He's Bill Nye, the climate-change guy

For a while, Bill Nye was just a goofy guy wih goofy bow ties. He still has lots of the ties (about 500 of them) and still likes humor. But now, at 62, he's in the middle of dead-serious debates about climate change and more. Nye will be profiled in an interesting PBS documentary movie at 10 p.m. Wednesday; here's the story I sent to papers:

By Mike Hughes

Bill Nye has taught
kids many skills, including blowing things up and throwing things

But the most
important lesson comes from his own journey: In college, pay
attention to electives.

Nye had a fine major
(mechanical engineering), from a fine school (Cornell), leading to
the start of what could have been a fine career. He even had an
invention at Boeing; he might have been known as Bill Nye, The
Hydraulic Resonance Suppressor Tube Guy.

Instead, he became a
TV personality, first for kids and then -- as shown in a PBS
documentary movie Wednesday -- for grown-ups in hot-button
environmental issues. He's Bill Nye, the Science Guy ... and for
that, he credits an elective course taught by former PBS host Carl

“The guy utterly
changed my life,” Nye said. “I had finished all my engineering
requirements, so I thought, 'Oh, I'll take astronomy.'”

Nye went on to
Boeing in Seattle, but there were other tugs. One was the science
passion Sagan ignited; the other was winning a Steve
Martin-impressions contest and moonlighting in comedy clubs.

He began doing goofy
science experiments on a TV comedy show in Seattle. Then – in 1987,
when he was thinking about doing a science series -- came a brief
chat with Sagan.

“I met him at my
tenth college reunion,” Nye said. “I got a meeting with him for
five minutes. He said, 'When you do this show, focus on pure science.
Don't focus on technology.'

“You know, I'm an
engineer. I'm all about technology. And that really was hugely

Five years later,
“Bill Nye, the Science Guy” debuted. Produced by Seattle's PBS
station, it had a double life for five years, running of PBS and
commercial stations.

“His show made
science everyone's favorite subject,” said Justine Nagan, whose
“POV” series is showing the Nye film. “His blue lab coat and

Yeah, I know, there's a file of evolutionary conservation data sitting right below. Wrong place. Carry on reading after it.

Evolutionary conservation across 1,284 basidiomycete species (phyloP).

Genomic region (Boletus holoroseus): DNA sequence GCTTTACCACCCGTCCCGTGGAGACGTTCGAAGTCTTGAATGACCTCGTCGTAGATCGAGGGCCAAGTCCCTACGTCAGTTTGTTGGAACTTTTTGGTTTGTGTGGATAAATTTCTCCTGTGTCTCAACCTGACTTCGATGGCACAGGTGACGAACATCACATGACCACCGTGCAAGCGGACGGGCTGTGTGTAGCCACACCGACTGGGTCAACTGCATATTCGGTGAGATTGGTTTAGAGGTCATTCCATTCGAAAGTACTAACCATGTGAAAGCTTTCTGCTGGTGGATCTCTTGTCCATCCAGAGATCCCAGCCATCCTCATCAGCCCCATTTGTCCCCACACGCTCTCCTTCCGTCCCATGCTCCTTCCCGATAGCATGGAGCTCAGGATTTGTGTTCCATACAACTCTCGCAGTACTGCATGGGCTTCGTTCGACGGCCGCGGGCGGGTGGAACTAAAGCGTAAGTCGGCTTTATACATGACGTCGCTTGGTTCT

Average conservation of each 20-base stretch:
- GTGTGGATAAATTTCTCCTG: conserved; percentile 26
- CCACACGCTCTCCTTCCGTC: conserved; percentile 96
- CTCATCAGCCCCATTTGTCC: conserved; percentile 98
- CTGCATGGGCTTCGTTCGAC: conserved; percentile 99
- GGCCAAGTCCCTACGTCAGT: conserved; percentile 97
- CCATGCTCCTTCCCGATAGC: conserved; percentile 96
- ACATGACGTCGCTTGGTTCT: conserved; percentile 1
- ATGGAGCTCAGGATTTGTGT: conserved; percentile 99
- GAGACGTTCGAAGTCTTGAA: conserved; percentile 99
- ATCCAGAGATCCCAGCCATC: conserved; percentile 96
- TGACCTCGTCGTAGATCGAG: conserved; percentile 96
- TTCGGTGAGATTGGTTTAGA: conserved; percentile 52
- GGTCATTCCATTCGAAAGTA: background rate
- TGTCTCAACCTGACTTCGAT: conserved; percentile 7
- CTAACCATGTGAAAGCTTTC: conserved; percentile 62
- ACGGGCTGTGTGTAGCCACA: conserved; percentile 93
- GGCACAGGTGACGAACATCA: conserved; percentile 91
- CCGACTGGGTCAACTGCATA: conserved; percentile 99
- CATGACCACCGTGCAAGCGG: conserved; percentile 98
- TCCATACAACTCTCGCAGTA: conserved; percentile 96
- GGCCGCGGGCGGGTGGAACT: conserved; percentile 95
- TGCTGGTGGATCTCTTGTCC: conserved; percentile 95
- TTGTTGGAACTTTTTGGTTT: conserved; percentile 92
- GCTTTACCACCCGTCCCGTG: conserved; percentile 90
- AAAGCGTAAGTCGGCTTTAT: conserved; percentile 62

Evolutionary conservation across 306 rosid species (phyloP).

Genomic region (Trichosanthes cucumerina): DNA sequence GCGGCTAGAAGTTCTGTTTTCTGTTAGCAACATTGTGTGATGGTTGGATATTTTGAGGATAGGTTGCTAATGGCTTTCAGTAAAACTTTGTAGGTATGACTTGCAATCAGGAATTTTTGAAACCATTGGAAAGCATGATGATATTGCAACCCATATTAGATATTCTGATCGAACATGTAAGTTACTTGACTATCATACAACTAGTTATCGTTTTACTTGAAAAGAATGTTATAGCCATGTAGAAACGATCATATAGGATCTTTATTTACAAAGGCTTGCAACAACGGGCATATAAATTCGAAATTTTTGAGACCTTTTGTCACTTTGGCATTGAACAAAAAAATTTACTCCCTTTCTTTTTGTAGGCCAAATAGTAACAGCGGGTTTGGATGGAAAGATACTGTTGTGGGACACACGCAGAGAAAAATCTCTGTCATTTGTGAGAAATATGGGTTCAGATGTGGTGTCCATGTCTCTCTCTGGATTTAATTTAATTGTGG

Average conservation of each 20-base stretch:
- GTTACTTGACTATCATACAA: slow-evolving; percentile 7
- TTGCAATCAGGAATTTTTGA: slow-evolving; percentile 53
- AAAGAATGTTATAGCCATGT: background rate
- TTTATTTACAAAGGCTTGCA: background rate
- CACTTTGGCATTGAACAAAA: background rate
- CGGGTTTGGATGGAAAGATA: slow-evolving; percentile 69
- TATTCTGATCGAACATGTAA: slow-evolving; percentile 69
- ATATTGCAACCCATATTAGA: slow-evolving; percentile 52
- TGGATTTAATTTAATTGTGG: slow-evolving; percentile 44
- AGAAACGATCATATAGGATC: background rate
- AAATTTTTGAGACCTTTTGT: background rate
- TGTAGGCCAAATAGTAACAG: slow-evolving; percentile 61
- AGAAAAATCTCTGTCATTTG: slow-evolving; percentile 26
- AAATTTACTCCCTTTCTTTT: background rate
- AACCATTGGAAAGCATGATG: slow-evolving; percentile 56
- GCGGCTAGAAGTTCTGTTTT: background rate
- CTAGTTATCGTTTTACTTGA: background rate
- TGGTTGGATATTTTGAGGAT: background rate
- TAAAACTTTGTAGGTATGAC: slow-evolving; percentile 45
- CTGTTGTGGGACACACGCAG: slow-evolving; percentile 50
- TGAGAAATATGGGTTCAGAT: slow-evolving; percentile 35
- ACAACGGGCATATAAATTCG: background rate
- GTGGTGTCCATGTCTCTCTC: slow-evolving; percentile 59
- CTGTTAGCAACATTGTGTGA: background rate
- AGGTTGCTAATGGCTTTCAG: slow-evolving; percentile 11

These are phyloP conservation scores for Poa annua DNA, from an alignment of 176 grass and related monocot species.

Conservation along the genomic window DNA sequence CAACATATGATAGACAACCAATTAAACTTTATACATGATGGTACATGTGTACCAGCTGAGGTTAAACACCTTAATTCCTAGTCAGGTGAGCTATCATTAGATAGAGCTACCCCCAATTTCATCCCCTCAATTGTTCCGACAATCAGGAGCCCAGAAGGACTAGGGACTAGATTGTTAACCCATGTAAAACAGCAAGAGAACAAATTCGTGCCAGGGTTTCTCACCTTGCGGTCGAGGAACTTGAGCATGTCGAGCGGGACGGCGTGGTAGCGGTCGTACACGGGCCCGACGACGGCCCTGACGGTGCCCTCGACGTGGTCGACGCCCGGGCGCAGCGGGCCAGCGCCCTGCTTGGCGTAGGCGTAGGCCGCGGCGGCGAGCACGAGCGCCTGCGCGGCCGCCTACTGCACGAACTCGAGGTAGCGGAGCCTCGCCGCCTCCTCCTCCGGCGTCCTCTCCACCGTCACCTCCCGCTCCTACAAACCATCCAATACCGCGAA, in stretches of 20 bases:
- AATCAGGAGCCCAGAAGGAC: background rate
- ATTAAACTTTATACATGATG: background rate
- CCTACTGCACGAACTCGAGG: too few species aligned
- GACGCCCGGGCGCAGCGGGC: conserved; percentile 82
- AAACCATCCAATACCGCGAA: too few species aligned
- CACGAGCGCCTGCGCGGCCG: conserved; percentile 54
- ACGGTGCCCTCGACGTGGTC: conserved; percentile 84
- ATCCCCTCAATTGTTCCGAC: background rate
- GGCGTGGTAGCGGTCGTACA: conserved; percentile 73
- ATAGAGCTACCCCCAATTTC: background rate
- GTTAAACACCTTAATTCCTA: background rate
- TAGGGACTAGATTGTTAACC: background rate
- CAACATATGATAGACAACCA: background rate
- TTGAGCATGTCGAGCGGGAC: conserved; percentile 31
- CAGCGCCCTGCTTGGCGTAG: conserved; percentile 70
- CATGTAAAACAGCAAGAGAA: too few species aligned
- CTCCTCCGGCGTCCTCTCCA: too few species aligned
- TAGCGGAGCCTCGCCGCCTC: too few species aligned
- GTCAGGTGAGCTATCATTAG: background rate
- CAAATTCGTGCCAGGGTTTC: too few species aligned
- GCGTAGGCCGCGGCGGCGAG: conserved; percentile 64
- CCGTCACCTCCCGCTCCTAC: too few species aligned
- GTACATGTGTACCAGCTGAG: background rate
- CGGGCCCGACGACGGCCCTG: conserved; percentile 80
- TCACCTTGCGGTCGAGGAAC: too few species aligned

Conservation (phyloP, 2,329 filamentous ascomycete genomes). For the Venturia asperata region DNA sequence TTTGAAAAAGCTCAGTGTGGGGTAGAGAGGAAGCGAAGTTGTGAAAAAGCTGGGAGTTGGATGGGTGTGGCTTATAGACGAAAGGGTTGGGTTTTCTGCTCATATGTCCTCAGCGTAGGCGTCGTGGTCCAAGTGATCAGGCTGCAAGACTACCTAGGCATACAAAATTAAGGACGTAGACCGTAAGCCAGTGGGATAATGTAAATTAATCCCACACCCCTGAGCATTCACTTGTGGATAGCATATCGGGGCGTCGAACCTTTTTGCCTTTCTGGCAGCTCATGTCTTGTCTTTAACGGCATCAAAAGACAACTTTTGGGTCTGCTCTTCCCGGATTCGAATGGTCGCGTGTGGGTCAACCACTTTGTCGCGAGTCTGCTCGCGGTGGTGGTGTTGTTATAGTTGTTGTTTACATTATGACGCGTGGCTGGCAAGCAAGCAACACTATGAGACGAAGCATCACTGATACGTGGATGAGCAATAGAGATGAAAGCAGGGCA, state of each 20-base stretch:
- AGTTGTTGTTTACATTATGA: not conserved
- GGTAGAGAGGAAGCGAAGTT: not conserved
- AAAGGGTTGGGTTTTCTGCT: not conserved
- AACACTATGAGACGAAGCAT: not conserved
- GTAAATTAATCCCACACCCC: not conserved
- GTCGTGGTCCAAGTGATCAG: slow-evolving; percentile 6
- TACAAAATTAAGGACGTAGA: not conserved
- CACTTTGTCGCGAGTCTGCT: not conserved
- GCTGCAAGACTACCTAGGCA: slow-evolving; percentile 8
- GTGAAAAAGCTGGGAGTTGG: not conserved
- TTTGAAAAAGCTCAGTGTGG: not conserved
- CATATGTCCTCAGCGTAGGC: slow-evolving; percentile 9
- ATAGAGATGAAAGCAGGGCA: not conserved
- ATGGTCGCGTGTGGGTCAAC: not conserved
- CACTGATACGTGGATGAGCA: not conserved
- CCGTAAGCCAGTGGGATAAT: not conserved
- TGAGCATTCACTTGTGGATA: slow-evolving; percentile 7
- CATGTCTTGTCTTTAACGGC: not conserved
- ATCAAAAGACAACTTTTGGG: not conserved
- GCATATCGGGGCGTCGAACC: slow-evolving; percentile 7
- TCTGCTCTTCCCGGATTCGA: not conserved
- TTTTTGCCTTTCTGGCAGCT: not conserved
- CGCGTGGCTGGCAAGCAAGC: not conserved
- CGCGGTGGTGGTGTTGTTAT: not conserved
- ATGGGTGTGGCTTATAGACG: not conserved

bow tie became iconic.”

Both are in the
Smithsonian museum. The series – ranging from a vinegar and baking
soda explosion to hurling things down from a rooftop -- won 19
Daytime Emmys, two for best children's series.

It also may have
stirred young minds. “I grew up thinking the world was about 10,000
years old,” said David Alvarado, co-director of the PBS film.
“Watching Bill on TV was ... like getting out of that community and
thinking about the world in a different way.”

The notion, Nye
insists, is to stick with things that can be questioned and proven
scientifically. Now he spends much of his time – with speeches, two
books and a Netflix series – railing against what he calls
“anti-science” views about climate change and more.

The filmmakers
showed the adulation Nye gets on campuses, but also showed his
troubles. “They get what they want,” Nye said wryly. “They get
Steve Wilson saying that one thing, dear friend of mine.”

What Wilson said
was: “Bill has always wanted to be famous, from the get-go.”

This is a guy who
has kept finding the spotlight – from “Hollywood Squares” to
“Dancing With the Stars” to some poorly chosen battlegrounds.
After his much-publicized debate at a creationism museum, fundraising
soared for construction of a giant Noah's ark. “Kentucky tax
dollars are paying for buses to take kids to that thing,” Nye

The film shows
things out of his control – a “survivor's guilt” for escaping
the ataxia that struck his dad and siblings – and within it. It
shows Heather Berlin, a neuroscientist, digging into his life alone.

“In the middle of
the film, Dr. Berlin (is) grilling me about women and girlfriends
.... I kind of want to kill myself,” Nye said.

Viewers get the
impression he's never married, which is technically true. Seven weeks
after he married Blair Tindall (an oboist whose book is the basis for
the “Mozart In the Jungle” series), the license was declared
invalid; he got an annulment and, later, a restraining order.

His life has been
crowded. He may have overachieved that wish for fame. “Walking with
Bill through New York City is ... like Beatlemania sometimes,”
Alvarado said. “I imagine it takes a toll.”

-- “Bill Nye,
Science Guy,” 10-11:30 p.m. Wednesday, in PBS' “POV” series

-- Part of the PBS
preview of Earth Day, Sunday. “Nova” looks at science and the
weather, from 8-10 p.m. Wednesday; also, the animated “Cyberchase”
has eco-episodes all week.

-- “Bill Nye Saves
the World,” currently on Netflix

-- Previous shows
often appear on-air or in classrooms

-- Two books,
“Undeniable” (2014) and “Unstoppable” (2015), from St.
Martin's Press